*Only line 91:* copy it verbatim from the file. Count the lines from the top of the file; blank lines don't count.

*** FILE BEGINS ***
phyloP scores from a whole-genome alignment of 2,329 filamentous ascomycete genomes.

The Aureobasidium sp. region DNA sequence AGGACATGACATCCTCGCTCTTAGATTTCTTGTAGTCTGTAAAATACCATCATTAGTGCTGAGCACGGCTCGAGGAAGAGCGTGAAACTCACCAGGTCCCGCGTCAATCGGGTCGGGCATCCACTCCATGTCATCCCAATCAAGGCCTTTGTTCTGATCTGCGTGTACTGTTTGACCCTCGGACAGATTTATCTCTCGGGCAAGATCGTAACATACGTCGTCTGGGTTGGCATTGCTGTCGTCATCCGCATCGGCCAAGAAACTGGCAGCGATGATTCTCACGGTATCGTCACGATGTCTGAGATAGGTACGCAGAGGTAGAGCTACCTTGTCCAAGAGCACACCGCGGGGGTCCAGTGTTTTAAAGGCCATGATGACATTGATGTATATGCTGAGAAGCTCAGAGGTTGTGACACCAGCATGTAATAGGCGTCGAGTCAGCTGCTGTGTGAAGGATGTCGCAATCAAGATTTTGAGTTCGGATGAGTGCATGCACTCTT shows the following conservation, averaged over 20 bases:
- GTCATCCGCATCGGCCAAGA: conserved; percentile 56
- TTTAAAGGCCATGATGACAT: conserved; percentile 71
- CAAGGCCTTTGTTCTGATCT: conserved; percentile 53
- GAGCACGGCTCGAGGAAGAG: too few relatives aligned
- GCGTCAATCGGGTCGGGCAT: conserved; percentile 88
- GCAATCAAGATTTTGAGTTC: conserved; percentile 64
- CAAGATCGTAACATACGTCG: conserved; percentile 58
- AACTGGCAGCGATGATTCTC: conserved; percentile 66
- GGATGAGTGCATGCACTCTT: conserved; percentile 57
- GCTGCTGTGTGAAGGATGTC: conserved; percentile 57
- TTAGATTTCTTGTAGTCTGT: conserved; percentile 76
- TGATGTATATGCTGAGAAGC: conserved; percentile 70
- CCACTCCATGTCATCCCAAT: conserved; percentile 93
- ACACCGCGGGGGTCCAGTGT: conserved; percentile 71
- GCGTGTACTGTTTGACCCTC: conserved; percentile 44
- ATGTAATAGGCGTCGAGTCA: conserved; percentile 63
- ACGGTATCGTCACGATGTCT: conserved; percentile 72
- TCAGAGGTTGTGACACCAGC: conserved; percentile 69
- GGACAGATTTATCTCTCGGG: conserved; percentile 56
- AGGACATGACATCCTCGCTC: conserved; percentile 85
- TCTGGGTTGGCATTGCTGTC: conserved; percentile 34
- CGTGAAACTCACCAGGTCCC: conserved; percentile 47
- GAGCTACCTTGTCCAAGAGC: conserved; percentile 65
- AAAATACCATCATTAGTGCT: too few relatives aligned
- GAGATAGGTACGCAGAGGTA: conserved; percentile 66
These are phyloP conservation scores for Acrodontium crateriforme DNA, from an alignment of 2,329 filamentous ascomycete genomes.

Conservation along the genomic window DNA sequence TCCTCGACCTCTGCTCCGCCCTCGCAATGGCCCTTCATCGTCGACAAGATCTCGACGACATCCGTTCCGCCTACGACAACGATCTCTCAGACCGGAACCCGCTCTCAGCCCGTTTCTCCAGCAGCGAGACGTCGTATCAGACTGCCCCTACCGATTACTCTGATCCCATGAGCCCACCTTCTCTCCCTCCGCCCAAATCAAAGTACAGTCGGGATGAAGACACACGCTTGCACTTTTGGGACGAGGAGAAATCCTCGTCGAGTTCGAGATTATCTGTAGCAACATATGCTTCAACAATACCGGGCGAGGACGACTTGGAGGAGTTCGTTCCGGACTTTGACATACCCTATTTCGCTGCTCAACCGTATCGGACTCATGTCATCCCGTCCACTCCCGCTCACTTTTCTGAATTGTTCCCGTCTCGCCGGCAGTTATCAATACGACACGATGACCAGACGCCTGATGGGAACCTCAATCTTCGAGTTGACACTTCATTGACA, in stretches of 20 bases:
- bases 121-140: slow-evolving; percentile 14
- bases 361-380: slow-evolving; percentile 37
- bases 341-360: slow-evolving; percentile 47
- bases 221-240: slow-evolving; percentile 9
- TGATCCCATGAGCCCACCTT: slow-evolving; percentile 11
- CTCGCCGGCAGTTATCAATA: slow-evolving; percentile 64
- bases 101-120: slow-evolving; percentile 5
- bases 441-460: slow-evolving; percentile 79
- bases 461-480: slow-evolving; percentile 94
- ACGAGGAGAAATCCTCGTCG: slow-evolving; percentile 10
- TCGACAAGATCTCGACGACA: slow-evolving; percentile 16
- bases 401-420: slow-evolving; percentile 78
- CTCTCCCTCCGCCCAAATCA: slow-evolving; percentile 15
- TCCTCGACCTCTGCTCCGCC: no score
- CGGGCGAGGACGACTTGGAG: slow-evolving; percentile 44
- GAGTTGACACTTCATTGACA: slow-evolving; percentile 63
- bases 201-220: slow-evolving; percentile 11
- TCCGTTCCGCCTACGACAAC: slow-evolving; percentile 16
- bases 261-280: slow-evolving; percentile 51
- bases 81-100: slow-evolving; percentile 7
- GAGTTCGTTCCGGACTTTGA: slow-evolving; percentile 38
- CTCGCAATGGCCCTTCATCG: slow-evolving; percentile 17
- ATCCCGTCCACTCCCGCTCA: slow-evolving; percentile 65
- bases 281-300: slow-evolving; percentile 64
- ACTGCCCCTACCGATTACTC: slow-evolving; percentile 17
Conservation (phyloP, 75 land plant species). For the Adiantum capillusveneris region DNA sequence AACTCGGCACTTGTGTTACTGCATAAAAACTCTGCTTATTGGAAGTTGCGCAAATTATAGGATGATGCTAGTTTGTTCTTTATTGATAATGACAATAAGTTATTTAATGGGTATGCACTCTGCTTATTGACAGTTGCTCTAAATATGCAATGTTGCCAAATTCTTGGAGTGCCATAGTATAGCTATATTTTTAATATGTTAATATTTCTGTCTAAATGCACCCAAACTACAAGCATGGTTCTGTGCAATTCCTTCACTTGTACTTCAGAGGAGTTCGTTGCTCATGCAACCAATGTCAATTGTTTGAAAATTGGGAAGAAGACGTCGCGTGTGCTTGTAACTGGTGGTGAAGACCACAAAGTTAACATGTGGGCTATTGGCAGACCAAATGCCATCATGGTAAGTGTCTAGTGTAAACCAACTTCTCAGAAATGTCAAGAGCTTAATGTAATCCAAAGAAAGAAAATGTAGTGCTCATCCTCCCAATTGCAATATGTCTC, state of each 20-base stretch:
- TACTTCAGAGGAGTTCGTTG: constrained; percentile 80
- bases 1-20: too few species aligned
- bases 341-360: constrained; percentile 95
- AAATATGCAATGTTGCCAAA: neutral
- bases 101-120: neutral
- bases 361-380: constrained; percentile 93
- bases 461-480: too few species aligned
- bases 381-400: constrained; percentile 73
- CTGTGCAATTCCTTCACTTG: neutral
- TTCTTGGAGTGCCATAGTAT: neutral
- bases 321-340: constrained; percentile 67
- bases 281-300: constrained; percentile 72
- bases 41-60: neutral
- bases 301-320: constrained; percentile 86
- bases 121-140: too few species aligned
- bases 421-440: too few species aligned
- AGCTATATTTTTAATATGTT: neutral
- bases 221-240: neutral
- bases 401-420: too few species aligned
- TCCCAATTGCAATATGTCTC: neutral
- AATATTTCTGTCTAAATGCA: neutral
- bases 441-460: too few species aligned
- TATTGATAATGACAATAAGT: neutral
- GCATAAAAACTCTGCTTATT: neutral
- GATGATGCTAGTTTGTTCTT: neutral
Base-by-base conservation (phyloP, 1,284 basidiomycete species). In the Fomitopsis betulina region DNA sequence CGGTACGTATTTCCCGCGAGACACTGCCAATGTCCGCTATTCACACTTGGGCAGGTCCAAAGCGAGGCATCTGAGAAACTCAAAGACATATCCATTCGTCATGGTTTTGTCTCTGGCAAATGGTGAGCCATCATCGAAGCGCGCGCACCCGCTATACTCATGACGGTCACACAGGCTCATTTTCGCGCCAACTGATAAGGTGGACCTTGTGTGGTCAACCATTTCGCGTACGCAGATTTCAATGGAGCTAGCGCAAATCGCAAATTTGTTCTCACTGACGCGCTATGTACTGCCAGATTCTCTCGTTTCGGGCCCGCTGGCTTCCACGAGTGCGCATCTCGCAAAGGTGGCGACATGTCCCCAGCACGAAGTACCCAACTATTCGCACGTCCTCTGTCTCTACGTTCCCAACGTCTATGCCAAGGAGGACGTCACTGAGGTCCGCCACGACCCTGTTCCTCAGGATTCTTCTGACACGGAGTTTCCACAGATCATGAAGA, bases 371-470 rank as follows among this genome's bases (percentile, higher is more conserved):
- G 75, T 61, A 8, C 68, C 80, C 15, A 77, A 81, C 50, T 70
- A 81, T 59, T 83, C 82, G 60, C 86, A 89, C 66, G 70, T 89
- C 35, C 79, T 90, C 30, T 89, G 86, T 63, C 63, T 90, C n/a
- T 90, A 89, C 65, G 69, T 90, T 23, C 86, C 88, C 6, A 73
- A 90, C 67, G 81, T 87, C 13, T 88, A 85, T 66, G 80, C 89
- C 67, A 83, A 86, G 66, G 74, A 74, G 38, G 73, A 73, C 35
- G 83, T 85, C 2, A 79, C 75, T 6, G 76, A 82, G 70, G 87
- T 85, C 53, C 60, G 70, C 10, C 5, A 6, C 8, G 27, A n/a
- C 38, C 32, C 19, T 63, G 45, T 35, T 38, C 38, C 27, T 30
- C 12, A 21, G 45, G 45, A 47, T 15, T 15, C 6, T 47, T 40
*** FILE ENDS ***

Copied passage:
- C 12, A 21, G 45, G 45, A 47, T 15, T 15, C 6, T 47, T 40